Alchemy Academy archive
June 2001

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Subject: ACADEMY : Philipp von Stosch
From: Louis Bourbonnais
Date: Thu, 7 Jun 2001

Does anybody have informations on Philipp von Stosch?

He was the owner of the Speculum Veritatis (vat. lat. 7286)
until the Vatican bought it in 1759. We are trying to follow the
Speculum Veritatis trail up to is origin.

Our orientation will look both at an historical as well as from
an iconographical point-of-view.

Any informations will be welcome.

Thank you,

Louis


Subject: ACADEMY : Questions of Spirit
Date: Thu, 07 Jun 2001
From: Jon Marshall


I'm currently writing a paper on the constructions of 'spirit' in the
15th, 16th and 17th centuries, naturally this involves alchemy. However
i'm also intersted in the 'material' of ghosts, apparitions, souls and
so on in the same kind of context.

Because i cannot find much academic writing on ghosts in this period
outside of ghosts in Shakespeare, I'm reduced to somewhat bad secondary
sources. In this particular instance i wonder if any one could help me
find anything about the people mentioned in this unsourced passage from
Peter Hainings *Ghosts: the illustrated history* p33, or even give me
any idea if the passage is genuine or not, or were it might originate.

"French occultists....came to believe that when a corpse was buried the
salts it contained were given off during the heating process of
fermentation. The saline particles then resumed the same relative
positions that they had occupied in the living body and a complete human
form was reproduced. This was the reason, they argued, that ghosts
habitually frequented graveyards; and in an attempt to duplicate the
process, they performed many experiments with blood, from which it was
belived that the saline particles emanated. One such experimenter was a
Frenchman, Joseph La Pierre, who spent a whole week applying various
degrees of fire to samples of blood he had obtained. A report of his
work by the Lord of Bourdalone in 1482 tells us:

"About midnight, the Friday following, when lying betwixt sleeping and
waking, he heard a terrible noise like the roaring of a lion. And
continuing quiet after the sound had ceased, the moon being at the full,
suddenly betwixt himself and the window he saw a thick little cloud,
condensed into an oval form which after, little by little, did seem
completely to put on the shape of a woman and making another and sharp
clamour, did suddenly vanish. But the occultist said that in this he
found solace, because the bishop of who he had the blood did admonish
him, that if any of them from whom the blood was extracted should die in
the time of its putrifation, his spirt was wont often to appear to the
sight of the operator with pertubation..."

Haining continues:
"Shortly afterwards, three German occultists who had tried a variation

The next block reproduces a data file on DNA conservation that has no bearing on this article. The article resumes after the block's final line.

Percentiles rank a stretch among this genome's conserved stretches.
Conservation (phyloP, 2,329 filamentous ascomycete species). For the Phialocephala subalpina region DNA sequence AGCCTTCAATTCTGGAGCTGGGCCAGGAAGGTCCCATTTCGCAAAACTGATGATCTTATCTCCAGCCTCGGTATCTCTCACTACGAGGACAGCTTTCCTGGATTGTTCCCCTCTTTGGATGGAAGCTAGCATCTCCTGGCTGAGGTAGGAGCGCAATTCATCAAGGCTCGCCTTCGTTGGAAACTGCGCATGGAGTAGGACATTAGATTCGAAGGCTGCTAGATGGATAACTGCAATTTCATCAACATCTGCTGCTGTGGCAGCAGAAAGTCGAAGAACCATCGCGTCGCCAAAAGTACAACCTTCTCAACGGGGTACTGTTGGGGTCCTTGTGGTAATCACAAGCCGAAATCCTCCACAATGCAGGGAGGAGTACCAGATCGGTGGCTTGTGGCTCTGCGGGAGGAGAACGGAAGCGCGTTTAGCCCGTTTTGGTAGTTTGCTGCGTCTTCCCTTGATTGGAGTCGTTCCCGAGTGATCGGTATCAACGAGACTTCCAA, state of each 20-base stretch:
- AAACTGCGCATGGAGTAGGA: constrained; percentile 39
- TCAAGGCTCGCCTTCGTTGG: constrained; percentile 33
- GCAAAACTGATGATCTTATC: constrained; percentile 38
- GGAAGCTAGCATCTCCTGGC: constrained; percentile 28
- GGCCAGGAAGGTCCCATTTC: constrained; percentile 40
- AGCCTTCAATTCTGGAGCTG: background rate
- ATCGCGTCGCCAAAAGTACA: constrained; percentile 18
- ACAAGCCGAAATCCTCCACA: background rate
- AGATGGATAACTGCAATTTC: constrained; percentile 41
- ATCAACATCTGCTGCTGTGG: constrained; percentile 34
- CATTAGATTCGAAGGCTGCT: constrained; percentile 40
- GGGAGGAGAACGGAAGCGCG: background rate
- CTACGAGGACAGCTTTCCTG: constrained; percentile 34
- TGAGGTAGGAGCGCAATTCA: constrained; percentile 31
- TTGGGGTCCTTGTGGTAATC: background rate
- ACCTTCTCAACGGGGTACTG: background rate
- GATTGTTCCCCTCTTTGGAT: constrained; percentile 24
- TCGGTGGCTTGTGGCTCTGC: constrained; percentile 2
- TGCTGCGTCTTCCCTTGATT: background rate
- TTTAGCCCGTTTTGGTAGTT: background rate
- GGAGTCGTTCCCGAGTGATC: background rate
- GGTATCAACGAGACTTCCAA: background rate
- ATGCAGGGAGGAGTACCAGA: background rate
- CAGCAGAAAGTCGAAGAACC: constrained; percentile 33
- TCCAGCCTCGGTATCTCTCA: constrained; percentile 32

of this formula by distilling earth collected from a graveyard claimed
that they had seen 'the spirits of men' in their glass vessels"

Now it is not impossible that this is genuine given Cotton Mather's
remarks in Magnalia Christi Americana about the possibility of the
resurection being demonstrated by palingenisis (the passage is famous
for being used to introduce HP Lovecraft's Case of Charles Dexter Ward),
but i'm, not entirely sure about such an argument dating from 1485, and
Joseph La Pierre sounds awfully pseudonymous...

jon


Subject: ACADEMY : Ninian Bres - Le corbeau menteur
From: Adam McLean
Date: 14 June 2001

I have come across a reference to a book by Ninian Bres
entitled 'Le corbeau menteur', written in the 19th century
which deals in part with Nicolas Flamel.

I suspect is it merely romanticised nonsense or
a novel, but I would like to clear this matter up.

Unfortunately I have found it difficult to locate a copy.

Has anyone seen this book and can give me a report
on it ?

Adam McLean


Subject: ACADEMY : Rosa Alchemica - French journal
From: Adam McLean
Date: 14 June 2001

A French journal entitled 'Rosa Alchemica' was issued
in the early decades of the 20th century by the Societe
Alchimique et Astrologique de France.

Has anyone seen this and could give a report on the
quality of the articles on alchemy ?

Adam McLean


Subject: ACADEMY : Rosa Alchemica - French journal
From: Susanna Åkerman
Date: Thu, 14 Jun 2001

Dear Adam,

A _number_ issued with the title Rosa Alchemica was part of
L'Hyperchimie - Revue Mensuelle d'Hermetisme Scientifique,
Année VII, no. 11, November 1902. Editor F. Jollivet Castelot,
Docteur en Hermetisme Docteur en Kabbale and announcing
itself as an Organe de la societé Alchimique de France.

The Swedish playwright and novelist August Strindberg has
edited a long rosicrucian inspired poem by name Rosa Mystica
in it. I recently reissued it in Athanor - tidskrift för västerländsk
esoterik 24, 2000.

Strindberg used to publish his articles on a "chemie unitaire"
in this journal and you may already know of the journal's
alchemical qualities.

Susanna Akerman


Subject: ACADEMY : Questions of Spirit
From: Neil Mann
Date: Wed, 13 Jun 2001

Dear Jon,

I cannot suggest a source, but a possible lead is given by
very similar material, which may share the same source as yours.
It appears in the entry on "Palingenesy" in Lewis Spence's
*Encyclopaedia of Occultism* (London: G. Routledge, 1920) 313.
He gives accounts of vegetable palingenesis and then
moves on to the explanation of ghosts, using very similar phrasing
to the passage you quote: "As it was incontestably proved
that the substantial form of each body resided in a sort of volatile salt,
it was perfectly evident in what manner superstitious notions must
have arisen about ghosts haunting churchyards. When a dead
body had been committed to the earth, the salts of it, during the
heating process of fermentation, were exhaled. The saline particles
then each resumed the same relative situation they had held in the
living body, and thus a complete human form was induced,
calculated to excite superstitious fear in the minds of all but
Palingenesists."

He goes on to describe experiments in France involving blood
and ghosts and then refers to older experiments:

"Dr. Webster, in his book on witchcraft, relates an experiment,
given on the authority of Dr. Flud, in which this very satisfactory